The gun connection is important here. Both Torshin's and Butina's history with the gun-rights movement in Russia is well established. It's a hopeless cause there. Russia has a higher murder rate than any country in Europe or Asia except the Philippines. A recent poll showed that 89 percent of Russians oppose liberalizing gun sales. In a way, it was natural for the gun enthusiasts to seek allies in the U.S., given how few they had at home. They may have hoped that their joint cause would counterbalance the U.S. mistrust of President Vladimir Putin's regime.
Back channels of communication based on personal contacts and common interests are not inevitably malicious. U.S. presidents have repeatedly used them to avert crises and send private messages. I can easily imagine someone like Butina going unpunished during the Cold War; as a cub reporter in Moscow at the end of that era, I met Americans on similar unofficial missions who were all over town and weren’t jailed for it. Butina’s plea deal makes unnecessary any substantive discussion in court of how her actions could have harmed the U.S.
Ultimately, it was up to the U.S. authorities whether to prosecute Butina or let her hold overt meetings with conservatives, deeming them harmless to national security and perhaps even useful for fostering communication. They decided to prosecute, even though the court documents in Butina's case describe activities that were unrelated to the illegal hunt for information, which is how dictionaries define spying.
This decision now is unlikely to lead to momentous developments like the 2010 spy swap. But it does send a message to Americans that any Russian they meet could be a Kremlin agent. It’s easier not to take part in any such meetings than to ask whether their Russian counterpart has registered as a foreign lobbyist and filed the necessary paperwork with the attorney general. Perhaps that was the whole point of Butina’s optional prosecution — to let it be known that, after what the U.S. intelligence community considers massive Russian interference in the 2016 presidential election, no unofficial back channels to Russia will be tolerated.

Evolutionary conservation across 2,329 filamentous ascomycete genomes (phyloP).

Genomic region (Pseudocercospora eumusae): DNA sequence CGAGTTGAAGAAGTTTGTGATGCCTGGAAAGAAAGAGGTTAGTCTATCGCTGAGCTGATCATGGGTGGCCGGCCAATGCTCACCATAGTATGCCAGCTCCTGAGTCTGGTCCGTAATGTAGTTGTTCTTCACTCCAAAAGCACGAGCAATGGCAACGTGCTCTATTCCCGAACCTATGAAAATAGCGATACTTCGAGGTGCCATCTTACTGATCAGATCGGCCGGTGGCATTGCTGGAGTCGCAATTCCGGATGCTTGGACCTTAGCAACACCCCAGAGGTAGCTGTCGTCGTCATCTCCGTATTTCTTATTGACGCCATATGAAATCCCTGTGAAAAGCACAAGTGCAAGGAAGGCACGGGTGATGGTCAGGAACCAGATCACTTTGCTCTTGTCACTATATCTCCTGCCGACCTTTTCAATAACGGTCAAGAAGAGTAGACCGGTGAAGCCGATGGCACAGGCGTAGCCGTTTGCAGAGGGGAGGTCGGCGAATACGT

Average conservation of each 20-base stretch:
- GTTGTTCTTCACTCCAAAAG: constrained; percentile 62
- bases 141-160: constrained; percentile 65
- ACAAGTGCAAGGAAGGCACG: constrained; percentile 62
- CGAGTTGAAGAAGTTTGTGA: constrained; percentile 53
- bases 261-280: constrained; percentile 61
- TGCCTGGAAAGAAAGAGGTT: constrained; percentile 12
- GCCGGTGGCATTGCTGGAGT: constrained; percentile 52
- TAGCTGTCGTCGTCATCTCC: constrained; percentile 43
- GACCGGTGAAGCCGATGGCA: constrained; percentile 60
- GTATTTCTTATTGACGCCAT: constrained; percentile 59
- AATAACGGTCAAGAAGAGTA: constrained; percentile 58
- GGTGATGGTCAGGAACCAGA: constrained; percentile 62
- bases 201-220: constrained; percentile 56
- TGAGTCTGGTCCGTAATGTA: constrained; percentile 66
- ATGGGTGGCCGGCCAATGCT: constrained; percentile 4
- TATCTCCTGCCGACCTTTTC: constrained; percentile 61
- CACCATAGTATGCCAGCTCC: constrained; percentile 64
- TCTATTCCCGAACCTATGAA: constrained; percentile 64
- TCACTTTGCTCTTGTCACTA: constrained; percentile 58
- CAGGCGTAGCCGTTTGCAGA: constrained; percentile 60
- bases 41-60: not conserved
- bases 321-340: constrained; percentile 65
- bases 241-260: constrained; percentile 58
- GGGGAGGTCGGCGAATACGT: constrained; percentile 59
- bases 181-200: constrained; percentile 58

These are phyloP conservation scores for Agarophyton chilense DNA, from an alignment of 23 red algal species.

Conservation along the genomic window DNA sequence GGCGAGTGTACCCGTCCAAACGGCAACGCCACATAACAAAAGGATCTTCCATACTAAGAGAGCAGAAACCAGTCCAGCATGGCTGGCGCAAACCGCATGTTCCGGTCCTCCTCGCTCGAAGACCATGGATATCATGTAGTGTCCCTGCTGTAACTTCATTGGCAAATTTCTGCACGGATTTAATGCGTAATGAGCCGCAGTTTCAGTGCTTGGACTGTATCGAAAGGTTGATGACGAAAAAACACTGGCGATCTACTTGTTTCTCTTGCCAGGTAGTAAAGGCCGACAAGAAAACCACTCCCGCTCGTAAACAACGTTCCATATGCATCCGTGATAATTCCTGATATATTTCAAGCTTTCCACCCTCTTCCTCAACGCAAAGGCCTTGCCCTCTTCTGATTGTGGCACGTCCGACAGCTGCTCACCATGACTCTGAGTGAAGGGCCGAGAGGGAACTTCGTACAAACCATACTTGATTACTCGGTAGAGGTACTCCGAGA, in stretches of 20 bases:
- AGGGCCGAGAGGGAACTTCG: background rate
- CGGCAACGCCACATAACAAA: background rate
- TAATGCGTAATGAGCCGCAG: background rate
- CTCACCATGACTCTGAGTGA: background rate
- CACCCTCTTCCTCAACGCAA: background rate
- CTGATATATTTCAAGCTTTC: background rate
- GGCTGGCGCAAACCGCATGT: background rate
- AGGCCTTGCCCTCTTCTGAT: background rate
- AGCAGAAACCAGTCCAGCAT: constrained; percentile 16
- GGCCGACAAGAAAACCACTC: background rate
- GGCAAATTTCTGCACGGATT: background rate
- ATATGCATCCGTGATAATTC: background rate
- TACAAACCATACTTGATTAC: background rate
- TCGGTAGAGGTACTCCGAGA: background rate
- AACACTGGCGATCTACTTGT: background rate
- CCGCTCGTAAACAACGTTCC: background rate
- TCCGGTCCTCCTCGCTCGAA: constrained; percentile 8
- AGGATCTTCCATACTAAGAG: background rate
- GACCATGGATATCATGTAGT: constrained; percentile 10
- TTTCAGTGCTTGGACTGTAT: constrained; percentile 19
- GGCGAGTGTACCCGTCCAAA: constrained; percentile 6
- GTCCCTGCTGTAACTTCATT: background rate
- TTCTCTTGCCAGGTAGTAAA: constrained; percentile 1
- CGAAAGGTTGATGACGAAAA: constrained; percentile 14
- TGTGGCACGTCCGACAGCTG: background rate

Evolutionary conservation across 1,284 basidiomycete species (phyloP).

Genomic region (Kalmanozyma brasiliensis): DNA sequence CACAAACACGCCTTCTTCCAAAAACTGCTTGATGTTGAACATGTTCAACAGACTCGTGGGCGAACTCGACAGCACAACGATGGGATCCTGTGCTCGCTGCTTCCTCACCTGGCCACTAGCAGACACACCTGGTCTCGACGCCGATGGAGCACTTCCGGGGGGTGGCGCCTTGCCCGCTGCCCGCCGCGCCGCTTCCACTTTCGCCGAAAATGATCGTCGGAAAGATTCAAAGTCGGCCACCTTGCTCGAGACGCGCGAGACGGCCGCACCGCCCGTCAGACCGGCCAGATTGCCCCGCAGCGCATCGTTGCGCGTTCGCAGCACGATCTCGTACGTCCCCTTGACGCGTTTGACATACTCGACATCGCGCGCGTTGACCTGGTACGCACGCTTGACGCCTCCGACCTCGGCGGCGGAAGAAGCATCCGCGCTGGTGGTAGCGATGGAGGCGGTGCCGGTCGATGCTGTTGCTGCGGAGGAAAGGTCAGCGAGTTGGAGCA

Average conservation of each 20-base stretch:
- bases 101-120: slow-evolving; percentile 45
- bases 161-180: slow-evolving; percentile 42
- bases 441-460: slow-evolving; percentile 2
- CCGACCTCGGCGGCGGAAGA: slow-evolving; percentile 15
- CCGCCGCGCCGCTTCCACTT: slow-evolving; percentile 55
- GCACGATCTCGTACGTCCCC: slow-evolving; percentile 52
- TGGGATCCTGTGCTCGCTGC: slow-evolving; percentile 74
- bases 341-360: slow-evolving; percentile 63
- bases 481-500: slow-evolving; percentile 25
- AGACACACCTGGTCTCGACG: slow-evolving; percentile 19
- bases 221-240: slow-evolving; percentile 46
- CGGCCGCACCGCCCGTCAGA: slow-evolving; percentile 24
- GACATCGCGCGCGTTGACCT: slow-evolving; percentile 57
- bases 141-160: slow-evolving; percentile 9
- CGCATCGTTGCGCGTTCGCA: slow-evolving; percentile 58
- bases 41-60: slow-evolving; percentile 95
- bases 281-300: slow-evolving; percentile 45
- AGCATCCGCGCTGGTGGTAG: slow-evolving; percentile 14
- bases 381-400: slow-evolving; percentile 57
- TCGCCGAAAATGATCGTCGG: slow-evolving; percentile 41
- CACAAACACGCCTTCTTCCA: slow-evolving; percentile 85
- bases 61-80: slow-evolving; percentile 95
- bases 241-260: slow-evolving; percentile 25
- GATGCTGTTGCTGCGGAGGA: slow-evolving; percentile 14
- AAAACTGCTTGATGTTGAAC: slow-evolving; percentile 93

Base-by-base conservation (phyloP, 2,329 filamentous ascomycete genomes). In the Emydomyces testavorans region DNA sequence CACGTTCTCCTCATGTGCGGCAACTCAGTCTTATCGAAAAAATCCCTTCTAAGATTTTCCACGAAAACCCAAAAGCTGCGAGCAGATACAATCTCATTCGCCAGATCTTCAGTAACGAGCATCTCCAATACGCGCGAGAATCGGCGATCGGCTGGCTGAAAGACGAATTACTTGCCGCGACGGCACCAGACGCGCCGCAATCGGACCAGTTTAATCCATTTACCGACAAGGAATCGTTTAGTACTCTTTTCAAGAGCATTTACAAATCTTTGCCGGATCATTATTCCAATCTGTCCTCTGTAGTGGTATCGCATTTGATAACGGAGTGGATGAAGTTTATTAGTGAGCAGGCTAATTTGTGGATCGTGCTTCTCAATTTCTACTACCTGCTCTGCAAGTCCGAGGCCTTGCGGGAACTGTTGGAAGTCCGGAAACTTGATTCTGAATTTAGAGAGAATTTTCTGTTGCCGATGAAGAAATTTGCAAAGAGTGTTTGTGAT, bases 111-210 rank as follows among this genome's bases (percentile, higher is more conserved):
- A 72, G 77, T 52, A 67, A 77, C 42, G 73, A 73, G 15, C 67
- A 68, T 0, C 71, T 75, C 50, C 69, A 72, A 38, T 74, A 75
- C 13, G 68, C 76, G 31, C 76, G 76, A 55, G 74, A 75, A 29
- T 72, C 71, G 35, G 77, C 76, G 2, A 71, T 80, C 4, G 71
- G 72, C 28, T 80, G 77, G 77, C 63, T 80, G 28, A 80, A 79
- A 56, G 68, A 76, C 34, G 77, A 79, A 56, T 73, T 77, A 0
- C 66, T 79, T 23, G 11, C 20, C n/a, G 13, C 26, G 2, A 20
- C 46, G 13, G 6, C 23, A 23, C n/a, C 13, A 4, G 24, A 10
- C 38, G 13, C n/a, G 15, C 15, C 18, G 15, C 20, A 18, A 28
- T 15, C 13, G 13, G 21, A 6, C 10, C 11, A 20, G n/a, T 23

If sending this message was indeed the point of building a case against Butina, it raises questions of how the American justice system is applied to citizens of countries with whom the U.S. is at odds.
This came up with the arrest last week of Meng Wanzhou, chief financial officer of the Chinese telecom giant Huawei. As my Bloomberg Opinion colleague Tyler Cowen wrote, “the West’s dirty little secret is that the rule of law works well only when tempered with a high degree of discretion.” The Huawei executive faces prosecution for allegedly conspiring to hoodwink banks to clear transactions linked to Iran, in violation of U.S. sanctions. Coming amid a trade war with China, Meng’s case sends multiple messages before the defendant gets her day in court.A crime is a crime, and in theory, all crimes should be prosecuted. But as a foreign observer, I think it’s fair to say that the discretion involved can be a sharp political instrument — and should be handled with care, lest the U.S. comes to be perceived as a country that weaponizes its laws against adversaries.
Leonid Bershidsky is a Bloomberg Opinion columnist covering European politics and business. He was the founding editor of the Russian business daily Vedomosti and founded the opinion website Slon.ru.